Innovation is not new. But the rate of innovation is accelerating. It could be said that if you're not innovating, you're decaying. There's not much middle ground. The single biggest threat to innovation is the construct of middle management. The more layers of management, the slower the gears of innovation turn. The slower innovation occurs, the less likely it is to drive market capitalization and for organizations to remain ahead of their competitors until a state of stagnation and eventually entropy is reached. Then you're Sears. Then you're Kmart. Then you're Circuit City. Then you're Blockbuster. The moral of the story is that if you want to remain competitively innovative, live by the values of trust, dialogue, accountability, and autonomy, all of which allow an organization to remain flat and unleash the most powerful force an organization can hope for–creativity, the mother of innovation. Flat organizations are organizations that can rapidly and nimbly innovate by allowing for serendipitous and spontaneous communication to occur and for creativity to flourish. Some organizations will resist this model. Some don’t know how to proceed. The remaining organizations are going to eat their competitors' lunch as they adopt values and behaviors consistent with the paradigm of self-actualizicus.
While it was difficult at the time for people to put their finger on why the morale was so low in the organization I referenced at the beginning of this article, it’s now clear: the organization employed skilled knowledge-workers who were led by an individual operating from a moot motivational paradigm of fear. This left people feeling like they were not trusted, unable to have dialogue, unequipped to navigate issues of accountability, and working under the thumb of an individual who sought to control them. In sum, the culture of the organization where I was working was inconsistent with the needs of the employees, leading to low morale, cynicism, disagreement, and attrition.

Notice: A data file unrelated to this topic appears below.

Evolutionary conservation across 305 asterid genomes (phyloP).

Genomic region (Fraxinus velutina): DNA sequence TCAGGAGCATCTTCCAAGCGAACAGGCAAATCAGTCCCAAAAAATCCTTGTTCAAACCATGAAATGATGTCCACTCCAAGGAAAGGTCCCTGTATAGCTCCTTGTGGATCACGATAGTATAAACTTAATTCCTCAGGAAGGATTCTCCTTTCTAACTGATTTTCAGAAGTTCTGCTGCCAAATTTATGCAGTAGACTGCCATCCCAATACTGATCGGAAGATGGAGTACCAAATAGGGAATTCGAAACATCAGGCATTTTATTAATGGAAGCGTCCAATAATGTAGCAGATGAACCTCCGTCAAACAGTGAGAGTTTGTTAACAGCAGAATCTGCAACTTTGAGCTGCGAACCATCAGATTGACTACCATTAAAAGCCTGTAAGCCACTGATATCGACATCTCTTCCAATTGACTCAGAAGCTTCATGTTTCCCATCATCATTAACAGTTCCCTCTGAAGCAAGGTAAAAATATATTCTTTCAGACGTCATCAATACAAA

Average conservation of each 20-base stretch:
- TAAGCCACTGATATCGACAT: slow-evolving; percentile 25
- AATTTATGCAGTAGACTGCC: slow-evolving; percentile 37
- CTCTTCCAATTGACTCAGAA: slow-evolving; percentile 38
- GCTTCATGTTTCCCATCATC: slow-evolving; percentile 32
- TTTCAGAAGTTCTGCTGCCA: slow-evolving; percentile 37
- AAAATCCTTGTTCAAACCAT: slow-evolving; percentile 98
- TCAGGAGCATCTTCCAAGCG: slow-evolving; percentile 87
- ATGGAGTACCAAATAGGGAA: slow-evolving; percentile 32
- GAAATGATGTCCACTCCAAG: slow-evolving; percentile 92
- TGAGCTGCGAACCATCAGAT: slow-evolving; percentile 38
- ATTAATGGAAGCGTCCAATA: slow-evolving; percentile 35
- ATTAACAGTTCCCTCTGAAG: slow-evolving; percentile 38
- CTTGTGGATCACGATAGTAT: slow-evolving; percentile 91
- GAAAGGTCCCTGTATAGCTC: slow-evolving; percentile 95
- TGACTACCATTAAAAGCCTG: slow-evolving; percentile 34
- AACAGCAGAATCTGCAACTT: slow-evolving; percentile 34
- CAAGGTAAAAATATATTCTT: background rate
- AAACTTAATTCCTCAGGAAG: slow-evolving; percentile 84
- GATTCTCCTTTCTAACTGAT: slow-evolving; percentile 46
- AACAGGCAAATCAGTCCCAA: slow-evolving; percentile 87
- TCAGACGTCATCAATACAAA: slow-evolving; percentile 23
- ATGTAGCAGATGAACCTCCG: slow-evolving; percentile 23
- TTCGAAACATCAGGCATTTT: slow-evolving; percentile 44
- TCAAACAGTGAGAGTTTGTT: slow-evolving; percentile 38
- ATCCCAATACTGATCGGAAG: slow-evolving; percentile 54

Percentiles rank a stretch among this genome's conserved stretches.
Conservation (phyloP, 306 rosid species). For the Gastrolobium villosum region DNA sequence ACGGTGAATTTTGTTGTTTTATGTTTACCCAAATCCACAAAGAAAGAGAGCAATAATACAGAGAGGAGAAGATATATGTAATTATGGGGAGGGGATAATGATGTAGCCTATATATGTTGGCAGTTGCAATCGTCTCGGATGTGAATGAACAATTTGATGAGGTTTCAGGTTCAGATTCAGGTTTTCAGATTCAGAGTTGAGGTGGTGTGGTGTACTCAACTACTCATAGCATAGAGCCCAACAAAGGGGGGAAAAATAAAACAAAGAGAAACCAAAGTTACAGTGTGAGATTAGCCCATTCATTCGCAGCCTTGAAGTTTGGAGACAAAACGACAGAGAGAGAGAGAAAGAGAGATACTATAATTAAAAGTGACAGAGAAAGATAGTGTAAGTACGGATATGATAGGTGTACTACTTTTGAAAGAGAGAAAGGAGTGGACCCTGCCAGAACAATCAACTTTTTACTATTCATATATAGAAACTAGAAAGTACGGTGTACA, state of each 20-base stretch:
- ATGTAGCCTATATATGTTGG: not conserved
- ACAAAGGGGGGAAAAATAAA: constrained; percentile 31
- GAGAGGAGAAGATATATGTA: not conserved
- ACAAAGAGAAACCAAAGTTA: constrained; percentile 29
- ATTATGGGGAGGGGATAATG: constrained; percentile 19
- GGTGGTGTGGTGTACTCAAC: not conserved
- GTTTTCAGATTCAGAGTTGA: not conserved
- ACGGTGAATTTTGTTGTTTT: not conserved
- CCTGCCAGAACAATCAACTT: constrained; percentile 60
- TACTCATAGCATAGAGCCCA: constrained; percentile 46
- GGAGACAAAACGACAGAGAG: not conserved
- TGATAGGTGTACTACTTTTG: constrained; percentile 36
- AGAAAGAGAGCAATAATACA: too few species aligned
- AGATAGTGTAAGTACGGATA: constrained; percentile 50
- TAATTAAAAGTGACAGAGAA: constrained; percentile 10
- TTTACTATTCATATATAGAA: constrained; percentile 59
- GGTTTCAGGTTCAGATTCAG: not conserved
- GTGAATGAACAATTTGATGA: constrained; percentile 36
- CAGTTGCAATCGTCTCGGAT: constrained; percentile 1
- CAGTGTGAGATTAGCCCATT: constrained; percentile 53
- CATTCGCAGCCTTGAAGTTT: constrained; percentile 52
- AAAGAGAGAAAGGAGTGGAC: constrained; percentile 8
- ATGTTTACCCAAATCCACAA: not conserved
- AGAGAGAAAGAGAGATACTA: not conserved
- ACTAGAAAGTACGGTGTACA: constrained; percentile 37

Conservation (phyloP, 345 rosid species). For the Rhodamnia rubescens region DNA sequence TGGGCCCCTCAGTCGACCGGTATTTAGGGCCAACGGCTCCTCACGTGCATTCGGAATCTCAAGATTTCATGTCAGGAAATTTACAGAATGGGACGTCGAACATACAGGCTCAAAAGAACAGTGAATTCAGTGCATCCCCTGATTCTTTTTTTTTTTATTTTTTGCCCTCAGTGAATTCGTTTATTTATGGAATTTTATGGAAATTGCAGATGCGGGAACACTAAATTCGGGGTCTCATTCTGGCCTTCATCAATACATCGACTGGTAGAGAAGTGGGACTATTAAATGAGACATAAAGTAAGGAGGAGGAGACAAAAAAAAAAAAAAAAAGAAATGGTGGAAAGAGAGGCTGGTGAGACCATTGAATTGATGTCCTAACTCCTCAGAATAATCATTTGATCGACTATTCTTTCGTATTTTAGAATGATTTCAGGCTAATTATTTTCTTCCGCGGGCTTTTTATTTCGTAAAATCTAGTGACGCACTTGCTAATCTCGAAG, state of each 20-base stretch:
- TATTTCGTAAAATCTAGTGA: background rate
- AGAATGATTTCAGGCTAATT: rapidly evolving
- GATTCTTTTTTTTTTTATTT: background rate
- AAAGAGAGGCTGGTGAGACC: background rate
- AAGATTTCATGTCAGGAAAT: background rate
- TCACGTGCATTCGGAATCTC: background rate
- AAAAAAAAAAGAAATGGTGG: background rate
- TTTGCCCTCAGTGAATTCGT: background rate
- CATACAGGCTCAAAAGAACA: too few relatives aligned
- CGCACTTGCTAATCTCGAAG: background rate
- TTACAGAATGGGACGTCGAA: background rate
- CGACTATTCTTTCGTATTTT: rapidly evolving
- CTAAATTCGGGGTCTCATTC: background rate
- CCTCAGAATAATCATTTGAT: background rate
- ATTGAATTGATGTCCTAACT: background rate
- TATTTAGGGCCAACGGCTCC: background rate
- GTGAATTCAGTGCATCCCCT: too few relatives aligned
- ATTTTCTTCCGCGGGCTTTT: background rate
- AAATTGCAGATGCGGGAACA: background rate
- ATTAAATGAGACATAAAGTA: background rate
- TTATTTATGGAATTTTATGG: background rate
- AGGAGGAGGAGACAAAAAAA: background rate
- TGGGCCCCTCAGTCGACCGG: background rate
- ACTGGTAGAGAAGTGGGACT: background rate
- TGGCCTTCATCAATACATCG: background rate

So if you're in a position of authority in your organization, the answers to the following questions will help you to diagnose where your culture is and whether you need to take corrective actions:
- Do you trust your employees?
- Do you allow dissent from subordinates and opportunities for dialogue, regardless of status?
- What is the tone of your communication when discussing accountability, such as deliverables?
- Do you feel feared or want to feel feared?
- When stakes are high, how do people communicate?
- Do you consider yourself a manager of people?
- If there is a cadre of middle managers, what value do they add?